IT TAKES A VILLAGE TO CREATE COMMUNITY
Since 2008, the Catholic Community Foundation (CCF) has made eight grants and facilitated twelve donor advised grants to Banyan Community. In all, these grants have totaled more than $160,000. “It’s not a Catholic organization, but it’s one our Catholic Community enthusiastically supports,” says CCF President Anne Cullen Miller.
Visit co-founder Joani Essenburg at Banyan Community’s current offices in the Phillips Neighborhood of Minneapolis and you’ll instantly understand the reason for all that enthusiasm. Above her desk is a wall lined with photos of beaming high-school graduates — who started with Banyan in elementary school and have gone on to colleges around the state and nation, including the University of Minnesota, Loyola University, Marquette, the University of St. Thomas, and St. Catherine University. One youth was admitted to Yale.
From Kids Club to Community Center
When Joani and Tim Essenburg moved to the Phillips Neighborhood of Minneapolis in 1990, it was a high crime area in a city dubbed “Murderopolis.” Though income limited their housing options in the city, it wasn’t the ultimate factor in deciding where the Essenburgs would finally call home. Instead, what they really wanted was a neighborhood in which they could live the incarnation by loving God and loving neighbor. For that, the Phillips neighborhood proved just right.
What began with 25 kids coming to their house for Thursday night “Kids Club” soon blossomed into a nonprofit community development organization serving 120 children, 75 families and 32 block clubs with synergistic programs that are transforming lives.
In 2015, Banyan broke ground on a new 30,000 square foot Banyan Community Center that will allow them to double the number of youth, families and block clubs served.
Innovative Programs for Young People
On any given weekday, you’ll see kids of all ages participating in after-school activities at Banyan Community Center — from elementary and middle school students learning math games and playing in the gym to high school students huddled around tables with their neighborhood friends seeing their homework through to completion.
At Banyan, every activity is treated as a learning opportunity. A camping trip might also involve meal planning, grocery shopping and preparation of nutritionally balanced meals. “We provide tutoring and support to ensure all the basics, like homework, get done but our programs are also fun and designed to cultivate healthy relationships,” says Joani.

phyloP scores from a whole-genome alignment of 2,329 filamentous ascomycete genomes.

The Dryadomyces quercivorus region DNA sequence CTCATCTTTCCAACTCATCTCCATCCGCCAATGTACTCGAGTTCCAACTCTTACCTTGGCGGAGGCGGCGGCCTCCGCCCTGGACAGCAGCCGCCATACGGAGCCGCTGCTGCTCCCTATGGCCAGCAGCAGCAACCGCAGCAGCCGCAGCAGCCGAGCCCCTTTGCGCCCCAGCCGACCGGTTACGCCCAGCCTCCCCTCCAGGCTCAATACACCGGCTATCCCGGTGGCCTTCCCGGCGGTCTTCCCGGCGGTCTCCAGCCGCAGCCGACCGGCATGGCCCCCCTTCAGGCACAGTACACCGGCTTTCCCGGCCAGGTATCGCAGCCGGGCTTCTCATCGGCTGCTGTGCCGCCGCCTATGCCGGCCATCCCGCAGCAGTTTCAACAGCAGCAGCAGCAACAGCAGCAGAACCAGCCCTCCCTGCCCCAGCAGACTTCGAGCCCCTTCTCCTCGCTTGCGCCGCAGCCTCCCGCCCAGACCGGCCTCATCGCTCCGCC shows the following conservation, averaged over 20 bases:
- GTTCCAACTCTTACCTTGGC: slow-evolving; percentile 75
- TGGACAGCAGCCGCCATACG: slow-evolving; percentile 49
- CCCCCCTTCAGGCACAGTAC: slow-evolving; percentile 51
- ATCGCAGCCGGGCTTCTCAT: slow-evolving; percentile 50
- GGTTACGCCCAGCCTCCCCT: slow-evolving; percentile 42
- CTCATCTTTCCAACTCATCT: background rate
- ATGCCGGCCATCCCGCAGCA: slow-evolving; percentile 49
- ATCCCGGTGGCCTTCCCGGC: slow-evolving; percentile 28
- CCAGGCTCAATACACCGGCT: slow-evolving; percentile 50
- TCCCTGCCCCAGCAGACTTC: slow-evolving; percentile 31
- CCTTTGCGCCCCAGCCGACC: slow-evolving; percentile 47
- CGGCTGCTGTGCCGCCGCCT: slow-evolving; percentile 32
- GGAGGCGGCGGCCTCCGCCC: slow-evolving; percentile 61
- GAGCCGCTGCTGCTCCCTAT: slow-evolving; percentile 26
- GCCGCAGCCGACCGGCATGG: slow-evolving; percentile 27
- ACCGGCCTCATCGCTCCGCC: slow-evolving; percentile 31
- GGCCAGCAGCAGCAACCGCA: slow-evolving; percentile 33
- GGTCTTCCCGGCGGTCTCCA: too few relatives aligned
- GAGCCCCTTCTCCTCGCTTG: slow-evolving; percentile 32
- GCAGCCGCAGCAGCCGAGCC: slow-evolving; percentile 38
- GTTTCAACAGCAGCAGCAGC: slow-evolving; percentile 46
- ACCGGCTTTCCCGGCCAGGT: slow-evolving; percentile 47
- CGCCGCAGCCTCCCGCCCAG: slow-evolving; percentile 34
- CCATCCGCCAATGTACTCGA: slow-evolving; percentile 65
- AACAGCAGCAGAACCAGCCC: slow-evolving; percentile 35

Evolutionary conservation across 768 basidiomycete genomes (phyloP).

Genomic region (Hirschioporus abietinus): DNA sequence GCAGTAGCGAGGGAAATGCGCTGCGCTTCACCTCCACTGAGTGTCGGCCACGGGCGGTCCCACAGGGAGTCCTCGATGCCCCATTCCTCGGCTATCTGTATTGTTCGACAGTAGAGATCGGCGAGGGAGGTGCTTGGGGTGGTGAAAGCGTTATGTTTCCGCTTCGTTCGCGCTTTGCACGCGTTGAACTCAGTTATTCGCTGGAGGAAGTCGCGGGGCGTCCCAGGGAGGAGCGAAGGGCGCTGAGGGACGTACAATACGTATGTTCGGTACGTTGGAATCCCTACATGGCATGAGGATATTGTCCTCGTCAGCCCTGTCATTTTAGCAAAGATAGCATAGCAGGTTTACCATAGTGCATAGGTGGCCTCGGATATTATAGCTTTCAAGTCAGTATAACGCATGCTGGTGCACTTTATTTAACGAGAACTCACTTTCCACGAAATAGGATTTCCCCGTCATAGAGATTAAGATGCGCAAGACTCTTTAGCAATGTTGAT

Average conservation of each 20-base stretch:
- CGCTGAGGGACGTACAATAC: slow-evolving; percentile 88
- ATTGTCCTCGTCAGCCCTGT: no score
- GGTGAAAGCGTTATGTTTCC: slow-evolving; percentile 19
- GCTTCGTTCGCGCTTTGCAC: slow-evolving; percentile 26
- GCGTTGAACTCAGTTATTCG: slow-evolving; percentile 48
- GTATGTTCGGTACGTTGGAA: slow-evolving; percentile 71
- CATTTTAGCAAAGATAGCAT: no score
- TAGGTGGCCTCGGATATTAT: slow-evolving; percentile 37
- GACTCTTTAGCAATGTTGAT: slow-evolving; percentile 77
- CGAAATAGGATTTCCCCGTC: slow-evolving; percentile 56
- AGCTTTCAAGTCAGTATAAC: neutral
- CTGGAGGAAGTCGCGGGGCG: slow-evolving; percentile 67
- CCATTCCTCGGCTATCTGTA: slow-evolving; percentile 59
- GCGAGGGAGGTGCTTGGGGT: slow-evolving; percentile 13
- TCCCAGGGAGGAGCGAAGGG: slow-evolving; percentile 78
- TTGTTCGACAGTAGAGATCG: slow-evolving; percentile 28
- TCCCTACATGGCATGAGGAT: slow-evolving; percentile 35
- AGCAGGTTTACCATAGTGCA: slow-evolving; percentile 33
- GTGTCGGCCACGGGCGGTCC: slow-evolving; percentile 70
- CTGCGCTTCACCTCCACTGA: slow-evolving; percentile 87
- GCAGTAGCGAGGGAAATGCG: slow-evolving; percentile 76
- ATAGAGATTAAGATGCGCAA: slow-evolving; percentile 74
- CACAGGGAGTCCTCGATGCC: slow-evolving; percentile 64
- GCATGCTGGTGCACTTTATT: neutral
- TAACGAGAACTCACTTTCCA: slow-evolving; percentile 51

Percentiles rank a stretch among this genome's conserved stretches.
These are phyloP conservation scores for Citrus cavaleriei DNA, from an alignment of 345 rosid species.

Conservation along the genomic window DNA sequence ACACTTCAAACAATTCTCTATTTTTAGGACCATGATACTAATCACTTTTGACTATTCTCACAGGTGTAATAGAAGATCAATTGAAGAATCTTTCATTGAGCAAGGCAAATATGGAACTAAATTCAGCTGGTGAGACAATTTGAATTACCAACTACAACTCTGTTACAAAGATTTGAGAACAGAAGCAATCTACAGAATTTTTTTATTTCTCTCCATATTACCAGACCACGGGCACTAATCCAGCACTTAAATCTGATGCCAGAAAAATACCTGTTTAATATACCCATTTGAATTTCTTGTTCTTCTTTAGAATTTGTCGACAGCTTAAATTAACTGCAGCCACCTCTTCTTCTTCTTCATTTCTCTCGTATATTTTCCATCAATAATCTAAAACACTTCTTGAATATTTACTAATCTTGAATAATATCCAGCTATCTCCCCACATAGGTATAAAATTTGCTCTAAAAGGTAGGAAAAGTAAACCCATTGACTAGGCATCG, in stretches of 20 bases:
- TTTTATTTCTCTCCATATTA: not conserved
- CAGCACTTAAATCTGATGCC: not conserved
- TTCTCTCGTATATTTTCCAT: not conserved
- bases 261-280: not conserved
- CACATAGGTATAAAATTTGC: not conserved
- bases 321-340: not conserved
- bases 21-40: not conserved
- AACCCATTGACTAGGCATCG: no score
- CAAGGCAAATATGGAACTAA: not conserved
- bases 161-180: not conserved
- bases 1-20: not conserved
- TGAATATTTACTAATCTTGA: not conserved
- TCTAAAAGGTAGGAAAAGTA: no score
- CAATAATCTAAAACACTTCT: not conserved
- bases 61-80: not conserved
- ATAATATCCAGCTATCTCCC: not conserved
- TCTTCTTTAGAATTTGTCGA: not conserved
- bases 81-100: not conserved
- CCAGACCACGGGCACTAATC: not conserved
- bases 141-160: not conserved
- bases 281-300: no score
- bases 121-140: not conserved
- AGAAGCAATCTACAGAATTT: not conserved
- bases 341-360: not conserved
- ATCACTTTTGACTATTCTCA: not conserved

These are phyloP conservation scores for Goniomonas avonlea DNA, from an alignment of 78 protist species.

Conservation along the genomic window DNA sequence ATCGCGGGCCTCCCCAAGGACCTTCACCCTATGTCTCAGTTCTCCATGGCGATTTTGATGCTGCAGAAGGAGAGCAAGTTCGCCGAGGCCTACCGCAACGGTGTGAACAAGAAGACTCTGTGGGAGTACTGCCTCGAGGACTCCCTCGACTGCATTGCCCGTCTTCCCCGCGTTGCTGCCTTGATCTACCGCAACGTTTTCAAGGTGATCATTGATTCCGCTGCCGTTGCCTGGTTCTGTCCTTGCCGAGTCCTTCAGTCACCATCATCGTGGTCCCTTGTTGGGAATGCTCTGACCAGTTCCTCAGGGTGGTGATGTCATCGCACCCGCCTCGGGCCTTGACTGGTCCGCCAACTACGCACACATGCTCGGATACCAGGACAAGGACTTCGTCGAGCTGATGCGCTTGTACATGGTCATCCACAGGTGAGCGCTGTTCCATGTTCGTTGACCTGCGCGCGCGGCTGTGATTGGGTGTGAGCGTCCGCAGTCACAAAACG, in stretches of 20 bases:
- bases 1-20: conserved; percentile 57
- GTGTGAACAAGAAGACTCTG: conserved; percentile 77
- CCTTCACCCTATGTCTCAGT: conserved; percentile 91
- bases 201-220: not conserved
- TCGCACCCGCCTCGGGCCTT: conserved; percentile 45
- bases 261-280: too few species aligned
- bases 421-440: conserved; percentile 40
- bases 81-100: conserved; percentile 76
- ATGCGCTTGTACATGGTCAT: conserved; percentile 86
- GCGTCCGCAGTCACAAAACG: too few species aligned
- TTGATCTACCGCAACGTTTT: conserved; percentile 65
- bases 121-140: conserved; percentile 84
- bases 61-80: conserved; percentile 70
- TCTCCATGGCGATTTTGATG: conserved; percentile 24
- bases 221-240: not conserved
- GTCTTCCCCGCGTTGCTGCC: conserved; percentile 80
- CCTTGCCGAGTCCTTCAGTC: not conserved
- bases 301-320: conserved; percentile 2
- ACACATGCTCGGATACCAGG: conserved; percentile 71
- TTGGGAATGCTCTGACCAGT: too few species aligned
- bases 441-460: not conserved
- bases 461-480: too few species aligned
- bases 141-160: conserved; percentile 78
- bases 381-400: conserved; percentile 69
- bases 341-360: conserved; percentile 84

Impact on Youth
In a neighborhood where the graduation rate is 59% for all kids, 47% for African Americans and 45% for Latinos, Banyan youth programs have had a significant impact:
- The four-year high school graduation rate for youth in Banyan’s ASPIRE program is 100%.
- Banyan retained 96% of youth and families through the 2014-2015 school year, and this successful retention rate has resulted a long waiting list.
- 70% of Banyan high schools students made the honor roll in 2015.
Impact on Families and Community
Banyan’s youth programs are deeply integrated with family and community programs to create an environment where students can learn, families can thrive and residents can put down roots.
Home visits are a cornerstone of Banyan’s approach to community building. Picking the right elementary or middle school for your child is a decision made sitting in the living room or around the kitchen table with a Banyan staffer who can explain the best options available.
In 2015 alone, Banyan Community:
- Made more than 400 home visits to meet with parents of kids participating in Banyan programs and families participating in block club activities.
- Helped 100% of families to attend parent conferences and/or advocate for their children’s education.
- Added 14 new block clubs to Banyan’s Lighthouse Network and provided support to 32 block clubs that hosted events attended by 1,650 Phillips Neighborhood residents.
An easy way to assess Banyan’s impact is to drive through Phillips and count the number of homes displaying Lighthouse Network signs.
CCF and Other Catholic Friends
In 2015, CCF selected Banyan to receive $19,000 from the Family of Faith Endowment earmarked for life skill development for vulnerable youth. Among others, The Sayer Family Foundation Fund and the Ellen and Scott Sayer Charitable Fund also provided grants through CCF.
CCF is not the only Catholic organization that supports Banyan’s work:
- At the beginning of each academic year, the Saint Bartholomew Catholic Faith Community of Wayzata donates fully loaded backpacks and school uniforms for every Banyan student.
- All Banyan students attend De LaSalle High School.
- Many families with elementary or middle-school age children select either Risen Christ or Saint Helena Catholic schools.
- The Church of Saint Edward in Bloomington provides generous financial support on an ongoing basis and even hosted the Annual Banyan Dinner for several years
A Growing Network of Supporters
Like a Banyan fig tree, which has central trunks with long branches that generate new trunks and eventually create a grove of trees, Banyan is a Christian community development organization in which youth, family and community programs are synchronized to strengthen the Phillips Neighborhood.
Inspired by Banyan’s impressive results, a network of grassroots supporters, which includes the Catholic Community Foundation and many other Catholic friends, has sprung up to foster the growth of Banyan’s innovative programs.
“The financial support provided by CCF has been important and very much appreciated,” says Banyan Development Director Sue Riesgraf. “We’ve also found it useful when talking to parishes and individual Catholic donors. When they hear that CCF supports our work, it’s like a seal of approval, reassuring donors that we must be doing something right.”